Monday, February 21, 2011

Krugman's New Fight Song: "On Wisconsin"

There are a number of college fight songs that have become memorable -- and copied -- throughout the country. There is "Cheer, Cheer, for Old Notre Dame," "Hail to the Victors" (University of Michigan), "Tiger Rag" (Clemson and LSU), and even from my old alma mater, Tennessee, the infamous "Rocky Top."

("Down the Field" was our fight song when I first came to UT in 1971, but "Rocky Top" continued to move into the picture, and now it dominates any UT football or basketball game. At least I can play it on my violin, although not easily in the key that the band uses.)

From what I can tell, Paul Krugman has decided to push "On Wisconsin" for his fight song today, and I cannot say I am surprised that he took on the cause of public employee unions. Once one takes on the viewpoint that all (or almost all) government spending is "good for the economy," then what is not to like about government unions?

At one level, this is something that was inevitable, and we have to separate the politics from the larger picture. First, Krugman is correct when he writes that this is not just about cutting spending. The Wisconsin state union leaders have agreed to engage (at least in principle) to engage in negotiation.

Second, ironically, Krugman is correct when he writes the following, but not in the way that he might think:
Why bust the unions? As I said, it has nothing to do with helping Wisconsin deal with its current fiscal crisis. Nor is it likely to help the state’s budget prospects even in the long run: contrary to what you may have heard, public-sector workers in Wisconsin and elsewhere are paid somewhat less than private-sector workers with comparable qualifications, so there’s not much room for further pay squeezes.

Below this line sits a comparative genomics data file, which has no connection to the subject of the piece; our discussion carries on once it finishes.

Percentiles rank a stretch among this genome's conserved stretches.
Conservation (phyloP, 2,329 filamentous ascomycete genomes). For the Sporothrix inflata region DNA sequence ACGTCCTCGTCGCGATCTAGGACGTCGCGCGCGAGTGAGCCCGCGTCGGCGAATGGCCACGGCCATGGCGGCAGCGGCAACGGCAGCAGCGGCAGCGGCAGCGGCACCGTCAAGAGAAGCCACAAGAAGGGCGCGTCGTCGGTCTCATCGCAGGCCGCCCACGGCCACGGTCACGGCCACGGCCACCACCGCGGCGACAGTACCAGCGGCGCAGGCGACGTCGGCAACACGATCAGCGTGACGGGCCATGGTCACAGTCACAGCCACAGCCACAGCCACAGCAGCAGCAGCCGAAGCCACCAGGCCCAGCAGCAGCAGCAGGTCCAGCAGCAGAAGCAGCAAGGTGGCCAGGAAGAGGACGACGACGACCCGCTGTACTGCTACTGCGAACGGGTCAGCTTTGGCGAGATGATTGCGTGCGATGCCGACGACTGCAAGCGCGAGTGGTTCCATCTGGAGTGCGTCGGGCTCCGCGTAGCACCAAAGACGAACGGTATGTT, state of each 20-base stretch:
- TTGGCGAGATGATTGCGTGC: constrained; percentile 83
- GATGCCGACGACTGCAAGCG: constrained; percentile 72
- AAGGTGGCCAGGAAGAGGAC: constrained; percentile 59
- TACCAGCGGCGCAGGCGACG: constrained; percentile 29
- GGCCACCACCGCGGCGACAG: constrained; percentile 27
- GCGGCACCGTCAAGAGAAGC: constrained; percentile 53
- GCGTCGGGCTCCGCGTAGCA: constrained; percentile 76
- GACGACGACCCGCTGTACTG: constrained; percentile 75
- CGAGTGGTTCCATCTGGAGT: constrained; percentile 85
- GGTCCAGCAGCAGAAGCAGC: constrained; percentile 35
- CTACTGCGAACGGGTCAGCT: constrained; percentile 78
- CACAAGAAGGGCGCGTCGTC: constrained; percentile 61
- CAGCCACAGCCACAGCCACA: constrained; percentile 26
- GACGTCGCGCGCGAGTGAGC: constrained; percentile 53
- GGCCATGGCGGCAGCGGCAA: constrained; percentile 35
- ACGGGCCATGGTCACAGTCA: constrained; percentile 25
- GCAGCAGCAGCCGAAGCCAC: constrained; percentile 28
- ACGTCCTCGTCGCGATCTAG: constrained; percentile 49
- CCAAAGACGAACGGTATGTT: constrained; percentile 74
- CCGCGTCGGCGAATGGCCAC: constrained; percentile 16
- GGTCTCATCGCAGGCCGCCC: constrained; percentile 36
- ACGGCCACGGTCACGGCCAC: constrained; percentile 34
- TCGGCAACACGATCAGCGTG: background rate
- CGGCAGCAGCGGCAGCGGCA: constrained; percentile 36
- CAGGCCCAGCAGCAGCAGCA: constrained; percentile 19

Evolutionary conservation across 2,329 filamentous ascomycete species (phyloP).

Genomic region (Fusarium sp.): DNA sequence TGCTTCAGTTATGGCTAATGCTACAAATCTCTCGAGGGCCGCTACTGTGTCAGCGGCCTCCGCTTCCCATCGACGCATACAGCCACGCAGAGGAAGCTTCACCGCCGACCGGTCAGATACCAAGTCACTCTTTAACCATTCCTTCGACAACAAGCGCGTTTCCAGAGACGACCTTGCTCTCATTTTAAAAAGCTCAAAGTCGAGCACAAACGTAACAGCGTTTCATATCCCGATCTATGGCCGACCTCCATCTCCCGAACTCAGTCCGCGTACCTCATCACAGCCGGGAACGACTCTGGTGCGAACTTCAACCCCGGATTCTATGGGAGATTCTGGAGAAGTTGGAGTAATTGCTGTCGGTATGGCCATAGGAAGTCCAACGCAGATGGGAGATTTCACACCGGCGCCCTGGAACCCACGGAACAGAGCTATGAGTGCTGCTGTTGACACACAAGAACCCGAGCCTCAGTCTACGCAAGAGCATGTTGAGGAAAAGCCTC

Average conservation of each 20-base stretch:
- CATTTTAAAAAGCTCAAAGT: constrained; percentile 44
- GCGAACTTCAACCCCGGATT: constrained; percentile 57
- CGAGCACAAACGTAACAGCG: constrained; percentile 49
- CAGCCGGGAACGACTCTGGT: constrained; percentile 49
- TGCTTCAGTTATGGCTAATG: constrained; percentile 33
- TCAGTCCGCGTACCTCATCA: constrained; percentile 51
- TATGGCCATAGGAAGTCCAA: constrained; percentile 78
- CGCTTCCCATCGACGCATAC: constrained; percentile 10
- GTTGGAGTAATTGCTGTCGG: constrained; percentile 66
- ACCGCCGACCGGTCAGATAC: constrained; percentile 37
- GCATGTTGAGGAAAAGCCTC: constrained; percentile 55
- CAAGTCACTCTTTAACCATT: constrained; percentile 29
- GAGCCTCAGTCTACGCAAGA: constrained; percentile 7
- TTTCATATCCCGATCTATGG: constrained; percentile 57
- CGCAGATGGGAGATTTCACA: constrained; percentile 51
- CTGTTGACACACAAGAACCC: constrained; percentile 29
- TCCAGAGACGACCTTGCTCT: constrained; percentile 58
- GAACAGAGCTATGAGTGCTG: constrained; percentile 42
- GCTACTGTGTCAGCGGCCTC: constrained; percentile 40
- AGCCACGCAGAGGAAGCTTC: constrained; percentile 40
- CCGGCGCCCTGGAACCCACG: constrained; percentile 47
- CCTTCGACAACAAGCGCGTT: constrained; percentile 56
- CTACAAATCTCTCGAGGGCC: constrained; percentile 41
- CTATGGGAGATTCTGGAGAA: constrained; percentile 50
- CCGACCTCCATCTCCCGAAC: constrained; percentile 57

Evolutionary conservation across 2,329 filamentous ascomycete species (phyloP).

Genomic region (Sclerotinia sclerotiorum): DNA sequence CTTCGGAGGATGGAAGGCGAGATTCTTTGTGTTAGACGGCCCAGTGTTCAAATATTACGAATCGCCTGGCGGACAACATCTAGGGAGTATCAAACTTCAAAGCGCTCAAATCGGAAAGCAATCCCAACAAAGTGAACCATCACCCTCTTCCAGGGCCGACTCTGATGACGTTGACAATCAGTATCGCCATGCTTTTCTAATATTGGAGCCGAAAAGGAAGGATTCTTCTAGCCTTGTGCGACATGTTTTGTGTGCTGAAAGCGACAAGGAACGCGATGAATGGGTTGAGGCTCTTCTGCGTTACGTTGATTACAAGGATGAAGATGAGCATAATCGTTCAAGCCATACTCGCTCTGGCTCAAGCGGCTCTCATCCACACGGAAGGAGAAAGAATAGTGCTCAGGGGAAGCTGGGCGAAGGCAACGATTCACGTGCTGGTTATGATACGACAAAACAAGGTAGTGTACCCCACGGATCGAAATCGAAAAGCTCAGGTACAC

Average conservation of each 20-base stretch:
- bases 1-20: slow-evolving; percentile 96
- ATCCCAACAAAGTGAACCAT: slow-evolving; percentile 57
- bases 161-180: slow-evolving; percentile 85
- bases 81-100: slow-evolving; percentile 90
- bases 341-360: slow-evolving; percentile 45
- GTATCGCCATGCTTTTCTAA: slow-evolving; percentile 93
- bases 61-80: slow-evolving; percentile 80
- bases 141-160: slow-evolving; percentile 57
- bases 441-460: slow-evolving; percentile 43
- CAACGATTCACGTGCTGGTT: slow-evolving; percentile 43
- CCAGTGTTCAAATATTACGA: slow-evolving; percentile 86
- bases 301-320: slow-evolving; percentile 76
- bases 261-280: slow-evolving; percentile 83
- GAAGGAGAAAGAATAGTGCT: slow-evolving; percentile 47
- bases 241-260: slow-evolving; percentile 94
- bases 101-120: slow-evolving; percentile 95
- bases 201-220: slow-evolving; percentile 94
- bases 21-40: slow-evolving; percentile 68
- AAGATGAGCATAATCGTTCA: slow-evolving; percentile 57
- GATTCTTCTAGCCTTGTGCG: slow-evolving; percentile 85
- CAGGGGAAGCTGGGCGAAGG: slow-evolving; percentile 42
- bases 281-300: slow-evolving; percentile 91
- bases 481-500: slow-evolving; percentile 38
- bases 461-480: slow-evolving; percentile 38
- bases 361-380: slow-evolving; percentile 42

So it’s not about the budget; it’s about the power.

In principle, every American citizen has an equal say in our political process. In practice, of course, some of us are more equal than others. Billionaires can field armies of lobbyists; they can finance think tanks that put the desired spin on policy issues; they can funnel cash to politicians with sympathetic views (as the Koch brothers did in the case of Mr. Walker). On paper, we’re a one-person-one-vote nation; in reality, we’re more than a bit of an oligarchy, in which a handful of wealthy people dominate.

Given this reality, it’s important to have institutions that can act as counterweights to the power of big money. And unions are among the most important of these institutions.
You see, Krugman is painting false picture here, a caricature that began during the Progressive Era and continues to the present time. According to Krugman, we have the Big, Bad Oligarchs on one side and then the poor, downtrodden workers on the other.

By unionizing, these poor workers are able to have a fair say in what is happening to them, so any attempt to weaken the power of unions really is nothing more than an attempt to bring back the Bad, Old Days. There is a problem with Krugman's analysis, however, a big problem.

First, we can see what has happened to those private industries in this country that have had powerful unions, from steel to autos. The only truly competitive industries in those areas today are non-union, such as the various Japanese auto firms that have built facilities in this country.

Now, Krugman would have you to believe that the workers at the various Nissan, Toyota, and BMW plants here are starving, working for mere pennies because they are not organized. Tell that to the employees who are doing just fine. Furthermore, they have jobs, as they have not forced their employers out of business, as has the UAW, which helped drive General Motors into bankruptcy, with American taxpayers being the ones now propping up this bankrupt monstrosity.